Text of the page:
Poland’s political elites used to believe that it was in the country’s interest to be more greatly integrated with the European community to limit the power of the major European players. However, since 2011, when the European Parliament attacked the new constitution introduced in Hungary and demanded that it be changed, this belief has waned.
The dispute with Budapest was over Hungary’s insistence on enshrining conservative Christian values in the country’s main legal document, while the European Parliament wanted Hungary to move toward secularism and progressivism. In order to enforce a political union, European institutions began to attempt to enforce ideological unity.
The pressure on Poland began in the autumn of 2015 when the new conservative government refused to participate in the scheme for the compulsory relocation of refugees. There was also disagreement over climate policy, as Poland had doubts about its goals.
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Since then, a number of crises have gripped the EU and exposed the illusory nature of European integration.
The first of these was the pandemic in 2020. It quickly became apparent that only the traditional nation-state had the organization and public services to be able to handle such an extraordinary situation.
The second crisis that followed was the Russian assault on Ukraine, which showed how European economies had become dependent on those of enemy states. This became apparent when Russia cut off gas and oil supplies, sparking major disturbance in European markets. The ensuing energy crisis was caused by mistakes made by key EU member states, leaving the EU passive and marginalized.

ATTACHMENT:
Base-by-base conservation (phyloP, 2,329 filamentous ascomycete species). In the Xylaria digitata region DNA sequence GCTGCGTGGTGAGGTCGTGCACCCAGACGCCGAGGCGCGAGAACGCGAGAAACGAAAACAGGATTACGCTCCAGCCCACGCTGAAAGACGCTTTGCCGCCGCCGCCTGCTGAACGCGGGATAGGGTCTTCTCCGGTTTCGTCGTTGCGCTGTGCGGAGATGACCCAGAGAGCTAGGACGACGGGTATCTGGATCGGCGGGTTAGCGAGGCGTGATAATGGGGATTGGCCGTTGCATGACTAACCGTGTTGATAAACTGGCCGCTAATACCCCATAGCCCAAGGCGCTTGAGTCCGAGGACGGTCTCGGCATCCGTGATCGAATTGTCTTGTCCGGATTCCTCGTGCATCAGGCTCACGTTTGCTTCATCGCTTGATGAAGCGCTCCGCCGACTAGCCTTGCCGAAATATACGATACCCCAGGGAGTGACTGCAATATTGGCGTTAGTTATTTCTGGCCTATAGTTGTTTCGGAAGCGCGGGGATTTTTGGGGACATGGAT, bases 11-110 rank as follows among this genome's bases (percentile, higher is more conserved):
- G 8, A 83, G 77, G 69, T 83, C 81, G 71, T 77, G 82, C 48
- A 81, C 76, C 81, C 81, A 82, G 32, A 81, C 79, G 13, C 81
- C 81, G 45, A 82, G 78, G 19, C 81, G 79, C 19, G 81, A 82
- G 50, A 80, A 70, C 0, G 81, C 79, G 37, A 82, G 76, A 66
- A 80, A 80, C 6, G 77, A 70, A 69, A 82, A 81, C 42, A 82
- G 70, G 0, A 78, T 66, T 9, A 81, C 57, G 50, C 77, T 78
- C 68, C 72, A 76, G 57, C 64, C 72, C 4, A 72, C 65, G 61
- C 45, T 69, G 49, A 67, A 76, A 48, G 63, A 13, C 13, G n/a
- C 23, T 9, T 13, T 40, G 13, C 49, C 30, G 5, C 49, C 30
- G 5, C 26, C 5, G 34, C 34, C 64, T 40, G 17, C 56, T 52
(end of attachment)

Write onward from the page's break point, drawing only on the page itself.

In the case of both the pandemic and the war, EU institutions had little or no say in terms of finding solutions.
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However, that does not mean integration has stalled.
Let’s take the way the European Commission has led the way on the European recovery fund and the fact that member states agreed to underwrite common debt. This is a revolutionary step on the way to the EU becoming a superstate. As a result of this common debt, the European Commission has obtained an instrument to force member states’ hands on a slew of policy areas. In reality, it can dictate laws, make executive decisions, influence court verdicts, and even make the final decision on the makeup of governments.
The milestones set by the European Commission in the dispute between the EU and Poland on rule-of-law compliance is a classic example of this. In order to get its share of the EU recovery fund, Poland is being forced to change its policies in areas that up until now were not areas of competence for the EC as envisaged by the Treaties.
As Machiavelli observed, it is the pursuit of hegemony, rather than any declared political goals, that is the driving force of history and politics.
That hegemony is to be one of the EU institutions over the member states.